Sandeep's Blog

March 23, 2010

Daily motivation is the key

Filed under: Career plans — Sandeep Thilakan @ 7:10 pm

Its at least 10 days since I saw the movie; but the hangover is still on. The gorgeous Trisha and the romantic picturesque of Allepey; if still u didn’t get me then you simply got to watch it. Yes, I am talking about Vinnai Thandi Varuvaaya. I am sorry, I dont intend to review the movie.

It seemed like the ghosts of String theory and Langlands program which have been haunting my mind for the past several years were slowly making way for beautiful angels of love and romance. Days were moving on pretty fast dreaming about an as yet blurred face in exotic backdrops.

” So Sandeep, did u get any calls?” The voice sounded very familiar. Yes, it was the smartest and the most down to earth person I have ever met, standing beside me waiting for his coffee: it was one of my department faculty, Dr. V.T. Somasekhar. For a moment, I had to recall what he was actually referring to. I had taken recommendation letters from him while applying for summer projects in physics at a few institutes. I replied ” Sir, they have sent mails mentioning that its not possible to take passed out students for the program.” For brevity, I would refer to Dr. Somasekhar as VTS from here.

VTS: Thats the problem in India. Everything has to be right on paper.

Me: Yes sir. Recently, IIT Bombay has released an application for one year research fellowship program. I am thinking of applying for it and thats my only option. I did a mistake of not planning for my career well in advance. Otherwise I could have very well applied for PhD in physics this year itself.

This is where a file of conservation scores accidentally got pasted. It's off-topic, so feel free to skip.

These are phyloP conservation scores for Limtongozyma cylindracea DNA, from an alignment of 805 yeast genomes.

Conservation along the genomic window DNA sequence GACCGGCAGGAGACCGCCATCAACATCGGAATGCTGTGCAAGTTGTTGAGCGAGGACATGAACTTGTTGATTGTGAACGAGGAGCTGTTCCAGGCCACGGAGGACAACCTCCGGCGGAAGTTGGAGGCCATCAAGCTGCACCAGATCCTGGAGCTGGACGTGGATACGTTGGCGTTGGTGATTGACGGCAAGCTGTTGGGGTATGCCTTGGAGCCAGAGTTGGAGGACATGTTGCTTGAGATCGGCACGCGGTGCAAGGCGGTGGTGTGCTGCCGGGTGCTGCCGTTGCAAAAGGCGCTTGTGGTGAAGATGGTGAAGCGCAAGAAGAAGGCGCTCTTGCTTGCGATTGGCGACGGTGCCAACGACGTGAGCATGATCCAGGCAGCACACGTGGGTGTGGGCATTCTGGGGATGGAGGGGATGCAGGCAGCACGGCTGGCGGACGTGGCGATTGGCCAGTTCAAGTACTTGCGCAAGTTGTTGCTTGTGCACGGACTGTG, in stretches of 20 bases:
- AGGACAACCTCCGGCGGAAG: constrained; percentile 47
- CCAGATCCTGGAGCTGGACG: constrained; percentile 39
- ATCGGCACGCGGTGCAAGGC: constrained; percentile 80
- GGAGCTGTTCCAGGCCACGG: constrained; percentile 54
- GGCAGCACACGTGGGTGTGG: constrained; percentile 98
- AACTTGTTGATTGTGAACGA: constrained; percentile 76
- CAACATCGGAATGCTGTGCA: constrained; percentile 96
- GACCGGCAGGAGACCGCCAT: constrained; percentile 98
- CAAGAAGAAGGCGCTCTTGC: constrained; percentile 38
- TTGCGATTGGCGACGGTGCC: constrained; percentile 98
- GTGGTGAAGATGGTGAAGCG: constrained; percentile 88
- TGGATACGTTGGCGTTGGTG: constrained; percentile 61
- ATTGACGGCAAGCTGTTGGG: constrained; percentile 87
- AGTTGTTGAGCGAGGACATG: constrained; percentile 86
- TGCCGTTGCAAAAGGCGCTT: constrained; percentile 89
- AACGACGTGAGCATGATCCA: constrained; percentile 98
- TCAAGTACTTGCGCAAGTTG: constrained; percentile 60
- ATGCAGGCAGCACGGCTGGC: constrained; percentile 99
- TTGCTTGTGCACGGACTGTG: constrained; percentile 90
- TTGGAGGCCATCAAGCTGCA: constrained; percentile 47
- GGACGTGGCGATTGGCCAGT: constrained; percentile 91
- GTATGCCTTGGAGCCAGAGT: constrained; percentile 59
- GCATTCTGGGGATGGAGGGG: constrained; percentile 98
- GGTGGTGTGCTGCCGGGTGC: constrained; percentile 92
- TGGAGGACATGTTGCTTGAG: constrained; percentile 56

VTS: I dont discourage you from venturing into a different domain. But Physics is one subject which interests every thoughtful person and its beautiful as long as it’s on the other side. So, where do you stand when compared with B.Sc students from good universities?

Me: I have studied a few courses on my own and as of now I am sure that I stand nowhere close to them. Thats why I require an year so that I can prepare and become competent to go for graduate studies in physics. As of now, I have a job in TCE in hand.

VTS: Hmm. As far as job opportunities are concerned, Electrical Engineering is always a better option especially with the amount of competition around. It’s a very sad story but I need to tell you that year after year, batch after batch, I see good students passing out without experiencing the ecstasies of Electrical engineering. You take power electronics, its a beautiful subject once you get into it. And its one branch that has a lot to contribute to the world. Students like you, I feel, can make a difference if you pursue it.

Me: I chose electrical because of its intrinsic beauty and I have taken some courses which supported my notion. But at the same time I have also had enough courses here which turned me down.

VTS: I know that. But, if you are really interested in going for the fellowship program at IITB, let me know. One thing is for sure. Life will be tough under Fernandes & Co. at IITB and I doubt if you can squeeze enough time for physics. And its hard to delve into a territory different from the one in which you have got formal training. Ofcourse, software is different; that any Tom, Dick and Harry can do. Anyway let me know about your plans soon.

Me: Sure sir. I will think about it seriously.

The conversation was not yet finished but I could feel an unusual sense of gratification in my heart. Yes, it was for the first time that a professor counted me among the ‘good students in Electrical engineering.’ Add to it the fact that it was from a person whom I admire a lot. A new wave of plans were coming in my mind: ” Why not go for a PhD in power electronics? You can maybe start a company later.” ” I should go back and get my electrical fundas right again which I had once.”